3. Population & the environment. What Malthus got wrong.
  4. Tropical deforestation. How transnational alliances can change balances of power.
  5. Building natural assets. How poverty reduction and environmental protection can go hand-in-hand.
  6. Agriculture & the environment. The costs of industrial agriculture and benefits of ecological agriculture.
  7. Cultivated biodiversity. Small farmers sustain some of the world’s most valuable biodiversity.

Part Four: Climate policy

  1. Climate change. The defining environmental challenge of the 21st century.
  2. Carbon pricing: 1. Why & how? Why we need to put price on fossil carbon, and how we can do it.
  3. Carbon pricing: 2. The social cost of carbon. What should be the price on carbon dioxide emissions?
  4. Carbon pricing: 3. Revenue allocation. The trillion dollar question: who will get the money?
  5. International climate negotiations. No-regrets policies can help overcome myopia and the free rider problem.

 

Jan 29, 2018

The fossil-free future

The clean energy transition has turned a corner, writes Bill McKibben:

The fossil-fuel industry is no longer minting money. It’s been underperforming the rest of the economy—and no wonder. Sun and wind are ultimately free, and that puts remarkable price pressure on the stuff you have to dig up and burn. Every single day, the electric car moves further along the path from novelty to normal… The question now is not whether big oil is going down; the question is how fast—and how we make sure the transition is a just one.

Read more here.

Jul 3, 2017

This changes not much: performance of moral virtue as politics

Naomi Klein’s book This Changes Everything has attracted many admirers on the left. A thought-provoking exception is economist Peter Dorman, who writes:

[R]edefining politics as the performance of moral virtue rather than the contest for power can provide consolation when political avenues appear to be blocked. Activities of this sort are evaluated according to how expressive they are—how good they make us feel—rather than any objective criterion of effectiveness in achieving concrete goals or altering the balance of political forces.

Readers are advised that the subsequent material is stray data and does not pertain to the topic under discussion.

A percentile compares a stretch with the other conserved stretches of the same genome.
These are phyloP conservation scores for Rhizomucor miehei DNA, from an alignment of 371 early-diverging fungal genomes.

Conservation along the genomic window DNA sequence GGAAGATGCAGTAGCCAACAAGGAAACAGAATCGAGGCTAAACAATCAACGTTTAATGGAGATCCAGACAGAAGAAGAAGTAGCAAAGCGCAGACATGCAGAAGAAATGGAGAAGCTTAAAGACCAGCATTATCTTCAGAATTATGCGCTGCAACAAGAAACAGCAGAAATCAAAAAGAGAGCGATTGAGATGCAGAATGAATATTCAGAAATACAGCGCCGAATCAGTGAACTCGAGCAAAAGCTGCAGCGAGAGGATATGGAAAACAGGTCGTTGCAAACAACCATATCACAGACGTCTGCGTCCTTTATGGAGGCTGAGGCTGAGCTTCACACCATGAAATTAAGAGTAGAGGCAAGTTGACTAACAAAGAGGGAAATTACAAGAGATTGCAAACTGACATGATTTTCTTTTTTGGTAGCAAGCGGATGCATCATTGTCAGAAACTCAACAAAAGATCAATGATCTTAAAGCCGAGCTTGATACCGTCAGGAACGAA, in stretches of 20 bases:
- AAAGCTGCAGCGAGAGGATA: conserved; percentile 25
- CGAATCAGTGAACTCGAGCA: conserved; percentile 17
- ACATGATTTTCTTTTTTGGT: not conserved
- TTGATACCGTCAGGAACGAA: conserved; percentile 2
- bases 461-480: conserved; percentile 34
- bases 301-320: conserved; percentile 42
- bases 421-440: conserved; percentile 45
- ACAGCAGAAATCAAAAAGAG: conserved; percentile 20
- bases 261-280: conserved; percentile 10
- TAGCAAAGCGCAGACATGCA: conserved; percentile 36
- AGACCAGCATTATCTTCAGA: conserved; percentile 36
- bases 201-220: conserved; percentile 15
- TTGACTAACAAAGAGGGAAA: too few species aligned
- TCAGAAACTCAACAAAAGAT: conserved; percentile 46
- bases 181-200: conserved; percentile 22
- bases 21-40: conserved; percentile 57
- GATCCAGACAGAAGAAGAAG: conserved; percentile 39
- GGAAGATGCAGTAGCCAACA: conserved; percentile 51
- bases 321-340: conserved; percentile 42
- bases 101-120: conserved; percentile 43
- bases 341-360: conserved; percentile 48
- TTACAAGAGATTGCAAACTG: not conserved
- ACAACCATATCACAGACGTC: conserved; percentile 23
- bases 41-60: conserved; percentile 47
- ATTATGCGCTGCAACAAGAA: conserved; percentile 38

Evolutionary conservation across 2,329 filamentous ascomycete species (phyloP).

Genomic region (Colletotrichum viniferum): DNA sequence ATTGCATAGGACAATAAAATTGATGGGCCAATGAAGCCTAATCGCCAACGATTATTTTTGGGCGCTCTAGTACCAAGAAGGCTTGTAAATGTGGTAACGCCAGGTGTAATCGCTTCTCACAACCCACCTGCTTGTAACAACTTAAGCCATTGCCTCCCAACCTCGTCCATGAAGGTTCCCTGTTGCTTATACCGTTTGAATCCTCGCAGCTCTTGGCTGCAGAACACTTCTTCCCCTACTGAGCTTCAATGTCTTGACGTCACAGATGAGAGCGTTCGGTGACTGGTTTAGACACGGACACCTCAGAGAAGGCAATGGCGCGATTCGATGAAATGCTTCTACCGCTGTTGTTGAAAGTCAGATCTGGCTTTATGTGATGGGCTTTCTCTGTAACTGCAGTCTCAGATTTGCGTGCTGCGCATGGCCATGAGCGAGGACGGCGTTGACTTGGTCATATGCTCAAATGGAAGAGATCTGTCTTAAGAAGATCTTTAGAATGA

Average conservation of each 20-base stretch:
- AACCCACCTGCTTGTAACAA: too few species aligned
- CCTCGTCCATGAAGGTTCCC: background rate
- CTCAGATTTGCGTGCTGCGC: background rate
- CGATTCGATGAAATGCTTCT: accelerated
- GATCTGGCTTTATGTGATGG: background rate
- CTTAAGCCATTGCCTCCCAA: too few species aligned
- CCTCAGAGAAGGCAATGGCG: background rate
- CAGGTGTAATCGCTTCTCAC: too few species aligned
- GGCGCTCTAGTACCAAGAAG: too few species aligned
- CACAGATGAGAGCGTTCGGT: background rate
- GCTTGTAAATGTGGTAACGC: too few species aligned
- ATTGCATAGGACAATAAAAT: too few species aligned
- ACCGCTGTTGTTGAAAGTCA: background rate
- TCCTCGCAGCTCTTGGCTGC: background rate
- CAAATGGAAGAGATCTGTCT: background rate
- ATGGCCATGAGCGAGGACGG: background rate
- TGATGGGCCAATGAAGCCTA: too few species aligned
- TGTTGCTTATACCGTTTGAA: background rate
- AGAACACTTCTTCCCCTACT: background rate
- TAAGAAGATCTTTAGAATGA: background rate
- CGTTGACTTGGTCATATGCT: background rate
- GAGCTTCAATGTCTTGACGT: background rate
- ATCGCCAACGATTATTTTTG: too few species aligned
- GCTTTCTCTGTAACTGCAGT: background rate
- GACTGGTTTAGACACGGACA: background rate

Read his critique of the book here.

Mar 11, 2017

Crazy subsidies

In a stunning display of how political clout trumps (excuse me) common sense, nations of the world spend trillions every year subsidizing fossil fuels. It’s like paying people to drink poison. Check out one of the latest estimates:

A fossil fuel subsidy is any government policy that lowers the cost of fossil fuel production, raises prices received by producers, or lowers prices paid by consumers: they can consist of tax breaks and direct funding for fossil fuel companies. But subsidies can also consist of loans, price controls, or giveaways in the form of land or water at below market-rates, and many other actions.

They have been so high across the world, finds Dr. Radek Stefanski—an economist at the University of St. Andrews in Scotland— that they are nearly four and a half times higher than previously believed.

So what’s the damage? It’s pretty colossal. For the last year in his model, 2010, Stefanski found that the total global direct and indirect financial costs of all fossil fuel subsidies was $1.82 trillion, or 3.8 percent of global GDP. He also found that the subsidies meant much higher carbon emissions released into our atmosphere.

Remarkably, the International Monetary Fund puts the price tag even higher:

In 2015, the International Monetary Fund (IMF) calculated that global fossil fuel subsidies amounted to a monumental $5.3 trillion, which is 6.5% of global GDP—up from $4.9 trillion in 2013. The IMF even had to revise its old figure for 2011, which originally estimated the global subsidies at 2 trillion dollars. The real figure for 2011, the fund concluded, was $4.2 trillion.

Read more here.

 

Sep 7, 2016

Selling the free market

A “Grassroots Leadership Academy” bankrolled by the Koch brothers seeks to spread the free-market gospel:

One of the sessions, called the “Moral Case for Fossil Fuels,” teaches attendees to argue that “a turn away from fossil fuel use would ultimately be disastrous to humanity — especially the poorest of the poor.”

Read more here.